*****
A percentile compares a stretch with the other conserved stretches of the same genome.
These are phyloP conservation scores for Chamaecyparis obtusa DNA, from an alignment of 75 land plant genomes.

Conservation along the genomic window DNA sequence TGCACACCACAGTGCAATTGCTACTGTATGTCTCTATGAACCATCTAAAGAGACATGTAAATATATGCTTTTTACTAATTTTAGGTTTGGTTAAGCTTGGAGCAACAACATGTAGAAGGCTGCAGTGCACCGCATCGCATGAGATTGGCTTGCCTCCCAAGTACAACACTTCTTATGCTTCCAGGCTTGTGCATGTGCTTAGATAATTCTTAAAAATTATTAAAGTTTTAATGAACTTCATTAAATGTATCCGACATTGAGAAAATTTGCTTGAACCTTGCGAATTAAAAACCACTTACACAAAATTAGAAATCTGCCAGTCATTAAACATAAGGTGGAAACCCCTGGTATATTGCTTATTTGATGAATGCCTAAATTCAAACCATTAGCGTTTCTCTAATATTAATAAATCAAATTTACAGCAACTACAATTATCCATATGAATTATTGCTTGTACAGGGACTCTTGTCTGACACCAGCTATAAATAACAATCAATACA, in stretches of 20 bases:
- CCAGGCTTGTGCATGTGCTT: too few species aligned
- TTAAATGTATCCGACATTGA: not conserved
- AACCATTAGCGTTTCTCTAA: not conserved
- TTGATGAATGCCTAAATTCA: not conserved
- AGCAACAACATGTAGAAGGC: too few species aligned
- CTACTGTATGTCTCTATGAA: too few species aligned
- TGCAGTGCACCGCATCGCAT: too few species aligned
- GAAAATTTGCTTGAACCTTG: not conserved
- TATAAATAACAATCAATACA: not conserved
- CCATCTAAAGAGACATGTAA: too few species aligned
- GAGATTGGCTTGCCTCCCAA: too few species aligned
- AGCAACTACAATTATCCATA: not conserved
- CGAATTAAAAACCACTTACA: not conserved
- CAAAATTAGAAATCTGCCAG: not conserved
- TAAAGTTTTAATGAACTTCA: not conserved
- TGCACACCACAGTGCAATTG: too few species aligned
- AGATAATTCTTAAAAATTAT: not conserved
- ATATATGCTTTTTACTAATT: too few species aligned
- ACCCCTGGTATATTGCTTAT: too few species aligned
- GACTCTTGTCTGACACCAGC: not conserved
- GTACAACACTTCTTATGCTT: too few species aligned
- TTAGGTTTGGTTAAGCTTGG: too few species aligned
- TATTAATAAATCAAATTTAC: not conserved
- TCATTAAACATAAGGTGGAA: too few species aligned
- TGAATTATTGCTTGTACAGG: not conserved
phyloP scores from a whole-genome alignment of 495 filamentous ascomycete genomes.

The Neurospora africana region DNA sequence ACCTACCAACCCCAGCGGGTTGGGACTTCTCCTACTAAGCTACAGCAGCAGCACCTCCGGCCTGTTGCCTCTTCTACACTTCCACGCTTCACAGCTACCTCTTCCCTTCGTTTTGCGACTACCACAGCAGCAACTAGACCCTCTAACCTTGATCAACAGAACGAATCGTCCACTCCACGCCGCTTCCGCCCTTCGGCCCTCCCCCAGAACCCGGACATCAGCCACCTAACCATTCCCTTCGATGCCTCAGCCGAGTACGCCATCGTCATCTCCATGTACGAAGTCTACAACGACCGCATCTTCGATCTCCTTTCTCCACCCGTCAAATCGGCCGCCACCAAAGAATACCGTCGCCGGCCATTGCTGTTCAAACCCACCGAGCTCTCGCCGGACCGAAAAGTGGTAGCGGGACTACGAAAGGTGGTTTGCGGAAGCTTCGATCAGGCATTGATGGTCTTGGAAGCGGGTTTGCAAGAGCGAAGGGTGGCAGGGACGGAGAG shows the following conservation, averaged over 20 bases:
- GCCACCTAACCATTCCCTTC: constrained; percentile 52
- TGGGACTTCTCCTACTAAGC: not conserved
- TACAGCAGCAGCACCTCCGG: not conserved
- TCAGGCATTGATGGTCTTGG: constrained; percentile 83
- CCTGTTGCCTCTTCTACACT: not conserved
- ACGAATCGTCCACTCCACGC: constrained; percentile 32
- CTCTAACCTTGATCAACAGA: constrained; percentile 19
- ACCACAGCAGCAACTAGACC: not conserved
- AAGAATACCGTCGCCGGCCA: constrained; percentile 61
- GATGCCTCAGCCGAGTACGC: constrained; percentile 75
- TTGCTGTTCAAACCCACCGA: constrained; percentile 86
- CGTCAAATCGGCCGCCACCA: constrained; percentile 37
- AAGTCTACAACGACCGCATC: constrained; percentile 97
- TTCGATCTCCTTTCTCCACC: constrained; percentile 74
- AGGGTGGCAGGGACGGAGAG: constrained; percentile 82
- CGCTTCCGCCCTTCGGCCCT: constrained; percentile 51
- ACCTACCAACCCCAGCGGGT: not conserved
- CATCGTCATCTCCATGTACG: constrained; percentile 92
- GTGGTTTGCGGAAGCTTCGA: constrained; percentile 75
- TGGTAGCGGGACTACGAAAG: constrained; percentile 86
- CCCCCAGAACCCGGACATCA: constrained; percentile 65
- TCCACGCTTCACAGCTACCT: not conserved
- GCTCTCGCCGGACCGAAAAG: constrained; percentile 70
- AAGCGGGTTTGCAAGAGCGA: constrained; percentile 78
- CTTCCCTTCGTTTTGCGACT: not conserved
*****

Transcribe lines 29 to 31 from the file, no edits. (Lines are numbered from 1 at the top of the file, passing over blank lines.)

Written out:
phyloP scores from a whole-genome alignment of 495 filamentous ascomycete genomes.

The Neurospora africana region DNA sequence ACCTACCAACCCCAGCGGGTTGGGACTTCTCCTACTAAGCTACAGCAGCAGCACCTCCGGCCTGTTGCCTCTTCTACACTTCCACGCTTCACAGCTACCTCTTCCCTTCGTTTTGCGACTACCACAGCAGCAACTAGACCCTCTAACCTTGATCAACAGAACGAATCGTCCACTCCACGCCGCTTCCGCCCTTCGGCCCTCCCCCAGAACCCGGACATCAGCCACCTAACCATTCCCTTCGATGCCTCAGCCGAGTACGCCATCGTCATCTCCATGTACGAAGTCTACAACGACCGCATCTTCGATCTCCTTTCTCCACCCGTCAAATCGGCCGCCACCAAAGAATACCGTCGCCGGCCATTGCTGTTCAAACCCACCGAGCTCTCGCCGGACCGAAAAGTGGTAGCGGGACTACGAAAGGTGGTTTGCGGAAGCTTCGATCAGGCATTGATGGTCTTGGAAGCGGGTTTGCAAGAGCGAAGGGTGGCAGGGACGGAGAG shows the following conservation, averaged over 20 bases:
- GCCACCTAACCATTCCCTTC: constrained; percentile 52